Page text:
Bible-based games date back to at least 1890, when F.G. Decker and O.F. Decker produced a game called Bible Characters. Other companies later produced games like Bible Authors (1895), Bible Boys (1901), Bible Game of Facts, Places and Events (1922), Bible Lotto (1933), Bible Quotto (1933), Bible Rhymes (1933), Bible ABCs and Promises (1940), Bible Cities (1940), and Bible Quiz Lotto (1949).
But what about strategy games with a religious theme? A group of knowledgeable gamers helped develop the following list. (Most of the games on this page are currently available; page two features mainly out-of-print games.)
BibleMan, published by Talicor
Players try to rescue six children and deliver them safely to the town church. Rules for a basic version (children 3 to 6) and an advanced version (ages 7 and up) are both included.
Credo, published by Chaosium
An irreverent negotiation game about the politics of the Council of Nicea. Players debate what should be in the creed, using the influence of bishops and a little backstabbing to get their pet lines into the final product.
La Foi et la Glaive, published by Azure Wish
Players spread religion through dark-age Europe, controlling both a religious and a temporal power.
Left Behind, published by Talicor
Based on the best-selling novel, the game has two parts -- one in which players work separately to earn tokens and one in which they work together to defeat Carpathia.
Mad Monks and Relics, published by Simulations Workshop
Players are monks searching for relics (including the Holy Grail).
Redemption: City of Bondage, published by Cactus Game Design
Biblical heroes are challenged to rescue lost souls held captive by the evil hordes. Based on the Redemption collectible card game. Solomon's Temple, published by Cactus Game Design
Players compete to build and furnish the Temple of Solomon while fending off Babylonian armies.
Fleece The Flock
A humorous take on the many televangelist scandals of the 1980s.
The Journeys of St. Paul, published by Avalon Hill
Designed by Tom Shaw or Rev. Eugene Dougherty in the late 1960s or the 1970s.
Key to the Kingdom
This children's game apparently was widely available in the mid-1990s. The board included a hole that a castle fit through, allowing players to flip the board over for a second map to play on.
A Mighty Fortress
A multiplayer boardgame set in the Reformation. Four players are secular forces; two players are religious forces: the Catholic Church, and Protestants. The secular forces maneuver armies for political control of territories, while the religious players move evangelists for ideological influence.
Trailer Park Gods
The Greek Gods have become woefully weak due to a lack of worshippers in the modern world -- their only followers, in fact, inhabit trailer parks. This card game finds players (as the gods) protecting their own worshippers and cursing the rest.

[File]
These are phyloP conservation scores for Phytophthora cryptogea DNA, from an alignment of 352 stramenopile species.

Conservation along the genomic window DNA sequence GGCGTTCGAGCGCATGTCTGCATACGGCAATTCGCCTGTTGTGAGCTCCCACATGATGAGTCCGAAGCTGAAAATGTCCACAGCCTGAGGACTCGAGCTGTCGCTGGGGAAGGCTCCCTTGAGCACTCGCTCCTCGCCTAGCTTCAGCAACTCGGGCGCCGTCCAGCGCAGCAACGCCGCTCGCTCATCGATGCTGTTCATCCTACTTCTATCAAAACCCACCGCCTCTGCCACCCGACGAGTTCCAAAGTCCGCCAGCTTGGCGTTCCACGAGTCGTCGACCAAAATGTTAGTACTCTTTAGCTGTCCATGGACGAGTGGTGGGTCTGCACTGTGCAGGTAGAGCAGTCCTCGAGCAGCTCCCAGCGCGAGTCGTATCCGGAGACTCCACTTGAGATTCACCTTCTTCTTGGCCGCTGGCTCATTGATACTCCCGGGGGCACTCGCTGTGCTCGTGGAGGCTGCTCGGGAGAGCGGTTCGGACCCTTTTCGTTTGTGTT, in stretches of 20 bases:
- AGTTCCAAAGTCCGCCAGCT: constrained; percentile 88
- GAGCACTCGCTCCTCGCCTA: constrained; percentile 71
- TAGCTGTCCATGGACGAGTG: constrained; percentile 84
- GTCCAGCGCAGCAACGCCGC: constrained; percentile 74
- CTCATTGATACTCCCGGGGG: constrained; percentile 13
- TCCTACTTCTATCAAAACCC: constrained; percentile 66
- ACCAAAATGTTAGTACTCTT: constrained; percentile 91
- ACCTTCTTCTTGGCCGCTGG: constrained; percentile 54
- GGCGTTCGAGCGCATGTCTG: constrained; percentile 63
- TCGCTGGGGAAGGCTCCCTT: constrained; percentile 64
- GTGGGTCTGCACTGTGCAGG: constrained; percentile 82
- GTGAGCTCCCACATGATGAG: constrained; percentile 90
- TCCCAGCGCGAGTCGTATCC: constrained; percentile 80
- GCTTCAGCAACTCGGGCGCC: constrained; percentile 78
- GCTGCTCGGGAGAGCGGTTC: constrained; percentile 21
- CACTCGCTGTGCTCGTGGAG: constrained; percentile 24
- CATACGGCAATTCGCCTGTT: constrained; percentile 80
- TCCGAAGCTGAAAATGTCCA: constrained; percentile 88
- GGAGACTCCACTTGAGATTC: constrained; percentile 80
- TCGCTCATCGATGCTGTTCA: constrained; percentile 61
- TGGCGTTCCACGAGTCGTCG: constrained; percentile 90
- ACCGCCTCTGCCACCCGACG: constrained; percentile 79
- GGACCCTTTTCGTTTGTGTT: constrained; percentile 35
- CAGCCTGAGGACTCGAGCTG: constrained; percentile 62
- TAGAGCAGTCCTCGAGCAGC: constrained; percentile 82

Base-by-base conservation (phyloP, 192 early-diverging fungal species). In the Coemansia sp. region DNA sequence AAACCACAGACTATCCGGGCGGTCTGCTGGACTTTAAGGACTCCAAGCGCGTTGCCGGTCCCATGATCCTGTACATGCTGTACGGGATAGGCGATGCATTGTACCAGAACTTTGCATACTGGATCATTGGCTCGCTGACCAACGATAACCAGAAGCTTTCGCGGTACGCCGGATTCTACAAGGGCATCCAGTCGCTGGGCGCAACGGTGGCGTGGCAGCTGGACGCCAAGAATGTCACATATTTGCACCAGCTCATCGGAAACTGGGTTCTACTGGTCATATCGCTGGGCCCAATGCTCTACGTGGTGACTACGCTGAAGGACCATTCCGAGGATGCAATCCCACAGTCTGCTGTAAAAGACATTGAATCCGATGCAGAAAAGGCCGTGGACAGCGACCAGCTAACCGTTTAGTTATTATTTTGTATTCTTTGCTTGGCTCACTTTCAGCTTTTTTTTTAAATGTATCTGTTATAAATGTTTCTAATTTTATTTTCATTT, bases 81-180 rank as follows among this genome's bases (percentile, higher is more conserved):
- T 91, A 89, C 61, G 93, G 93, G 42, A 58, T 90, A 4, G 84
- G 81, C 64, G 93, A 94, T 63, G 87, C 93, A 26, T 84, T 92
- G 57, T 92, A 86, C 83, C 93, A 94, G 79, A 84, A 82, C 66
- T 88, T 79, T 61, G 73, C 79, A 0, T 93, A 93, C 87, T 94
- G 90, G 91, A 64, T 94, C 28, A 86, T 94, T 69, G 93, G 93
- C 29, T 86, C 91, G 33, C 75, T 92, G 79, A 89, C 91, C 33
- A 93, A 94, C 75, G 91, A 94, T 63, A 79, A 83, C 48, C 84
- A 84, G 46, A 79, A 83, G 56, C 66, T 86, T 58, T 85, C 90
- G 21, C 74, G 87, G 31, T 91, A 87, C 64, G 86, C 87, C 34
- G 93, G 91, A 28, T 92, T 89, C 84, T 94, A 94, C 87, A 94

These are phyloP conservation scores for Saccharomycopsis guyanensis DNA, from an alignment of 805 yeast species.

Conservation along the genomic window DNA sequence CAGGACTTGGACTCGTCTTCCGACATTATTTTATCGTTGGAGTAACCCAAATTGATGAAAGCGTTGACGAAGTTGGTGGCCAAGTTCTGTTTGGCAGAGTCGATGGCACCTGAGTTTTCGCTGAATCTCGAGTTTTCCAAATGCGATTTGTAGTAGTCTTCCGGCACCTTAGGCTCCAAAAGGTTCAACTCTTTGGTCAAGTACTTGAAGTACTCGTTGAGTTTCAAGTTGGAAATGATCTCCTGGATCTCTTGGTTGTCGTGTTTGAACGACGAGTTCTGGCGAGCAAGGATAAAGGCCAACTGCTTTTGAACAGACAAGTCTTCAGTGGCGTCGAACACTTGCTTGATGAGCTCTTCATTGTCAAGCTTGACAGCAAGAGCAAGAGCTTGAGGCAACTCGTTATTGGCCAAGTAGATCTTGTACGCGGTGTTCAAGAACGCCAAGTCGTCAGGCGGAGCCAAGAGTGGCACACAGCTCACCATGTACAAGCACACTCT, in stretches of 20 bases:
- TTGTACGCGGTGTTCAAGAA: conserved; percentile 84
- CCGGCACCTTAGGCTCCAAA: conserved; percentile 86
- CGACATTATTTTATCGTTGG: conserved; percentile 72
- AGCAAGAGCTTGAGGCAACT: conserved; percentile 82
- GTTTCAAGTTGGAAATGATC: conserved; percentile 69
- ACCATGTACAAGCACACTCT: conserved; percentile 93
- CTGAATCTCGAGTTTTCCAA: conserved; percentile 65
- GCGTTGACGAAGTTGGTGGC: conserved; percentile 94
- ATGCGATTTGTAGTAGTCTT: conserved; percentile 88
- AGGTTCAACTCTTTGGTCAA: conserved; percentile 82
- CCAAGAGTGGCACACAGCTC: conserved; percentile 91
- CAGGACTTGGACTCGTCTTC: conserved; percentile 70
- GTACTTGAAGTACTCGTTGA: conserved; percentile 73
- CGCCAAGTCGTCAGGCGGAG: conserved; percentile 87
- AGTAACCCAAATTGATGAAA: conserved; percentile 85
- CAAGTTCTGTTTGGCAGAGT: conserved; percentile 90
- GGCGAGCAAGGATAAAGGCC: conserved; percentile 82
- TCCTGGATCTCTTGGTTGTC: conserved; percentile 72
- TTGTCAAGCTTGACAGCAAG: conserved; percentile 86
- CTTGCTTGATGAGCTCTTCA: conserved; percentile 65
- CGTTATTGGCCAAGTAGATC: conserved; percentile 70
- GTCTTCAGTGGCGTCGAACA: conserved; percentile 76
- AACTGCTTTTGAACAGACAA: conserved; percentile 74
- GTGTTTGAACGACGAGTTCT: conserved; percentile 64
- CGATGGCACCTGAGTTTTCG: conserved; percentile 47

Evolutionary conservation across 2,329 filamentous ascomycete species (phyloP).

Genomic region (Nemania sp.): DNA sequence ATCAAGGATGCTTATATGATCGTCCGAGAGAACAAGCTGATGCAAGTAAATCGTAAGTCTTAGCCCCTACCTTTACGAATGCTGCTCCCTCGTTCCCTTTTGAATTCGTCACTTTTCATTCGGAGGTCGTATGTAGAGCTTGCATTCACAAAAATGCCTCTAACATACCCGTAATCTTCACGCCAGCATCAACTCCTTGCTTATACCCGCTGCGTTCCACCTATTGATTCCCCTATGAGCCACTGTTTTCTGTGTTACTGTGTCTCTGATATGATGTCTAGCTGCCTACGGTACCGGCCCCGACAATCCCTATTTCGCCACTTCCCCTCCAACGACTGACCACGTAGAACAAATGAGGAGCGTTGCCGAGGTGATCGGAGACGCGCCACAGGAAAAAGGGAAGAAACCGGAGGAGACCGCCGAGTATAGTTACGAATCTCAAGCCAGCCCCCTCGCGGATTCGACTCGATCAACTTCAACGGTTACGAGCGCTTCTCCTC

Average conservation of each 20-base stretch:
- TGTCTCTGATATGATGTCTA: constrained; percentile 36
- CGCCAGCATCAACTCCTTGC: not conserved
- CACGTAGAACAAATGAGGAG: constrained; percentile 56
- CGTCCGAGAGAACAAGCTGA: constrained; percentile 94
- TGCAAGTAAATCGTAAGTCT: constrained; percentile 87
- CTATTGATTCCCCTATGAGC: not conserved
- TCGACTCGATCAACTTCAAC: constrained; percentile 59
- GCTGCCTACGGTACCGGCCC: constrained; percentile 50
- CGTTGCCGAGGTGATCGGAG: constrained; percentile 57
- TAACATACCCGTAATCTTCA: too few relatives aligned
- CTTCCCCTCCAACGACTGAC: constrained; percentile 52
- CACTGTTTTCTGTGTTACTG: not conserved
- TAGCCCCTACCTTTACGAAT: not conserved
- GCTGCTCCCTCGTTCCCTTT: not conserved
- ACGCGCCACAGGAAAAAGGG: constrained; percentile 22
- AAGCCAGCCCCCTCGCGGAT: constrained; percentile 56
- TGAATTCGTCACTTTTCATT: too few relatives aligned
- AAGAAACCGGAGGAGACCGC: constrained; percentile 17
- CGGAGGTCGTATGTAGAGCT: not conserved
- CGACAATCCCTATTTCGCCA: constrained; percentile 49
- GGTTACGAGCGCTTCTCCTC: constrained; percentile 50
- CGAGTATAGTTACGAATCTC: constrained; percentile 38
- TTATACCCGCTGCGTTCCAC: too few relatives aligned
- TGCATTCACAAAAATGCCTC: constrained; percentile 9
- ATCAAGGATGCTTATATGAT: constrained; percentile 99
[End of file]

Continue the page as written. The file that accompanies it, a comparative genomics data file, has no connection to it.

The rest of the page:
A four-player card game played by two teams, each of which represents either Sun worshippers or Moon worshippers. Cards represent priests of varying strengths, souls to collect, and temples of varying power that can magnify the value of collected souls.
The Year of Our Lord, published by Avalon Hill
This board game was designed by a Catholic priest from Pittsburgh, perhaps the Rev. Eugene Dougherty mentioned above, in the 1970s.
Other Religious-Themed Games
Some additional games fit into the conversation, but either not enough information was gathered or the connection wasn't quite direct enough to include them above.
For example, some war games have religious elements, but generally only as a tool for gaining earthly power: Kingmaker, Machiavelli, Age of Renaissance and Republic of Rome would fit into that category. Mythology is a game in which players attempt to manipulate ancient gods (or perhaps it's the other way around).
In one case, our conversation turned to issues related to the Moral Majority, with one gamer recalling a MM-influenced series of "roleplaying games without the evil." In these games, one of which may have been called City of Vengeance or City of Despair, players used Biblical passages in place of weapons or spells to defeat various monsters and creatures.
In the mid-1950s, Parker Brothers produced a game called Going to Jerusalem, which was packaged with a copy of the four Gospels.
Parker Brothers also produced, in 1923, a game called Journey to Bethlehem. It came with three die-cast shepherds on camels, three die-cast Wise Men, a spinner in the shape of a six-pointed star, and a board that opens to 24.5" x 15". Its value, as estimated in Bruce Whitehill's Games: American Boxed Games and Their Makers 1822-1992, is $160.
Finally, one of my all-time favorite series of books -- The Chronicles of Narnia by C.S. Lewis -- has inspired numerous Narnia-themed games.
Many thanks to everyone (including but not limited to Geoff Brown, Eddie Campisano, Jonathan Degann, Bruno Faidutti, Richard Heli, Richard Irving, Kevin Maroney, Rob Mitchell, Alfonzo Smith, Mik Svellov and Alfred Wallace) who helped develop this list.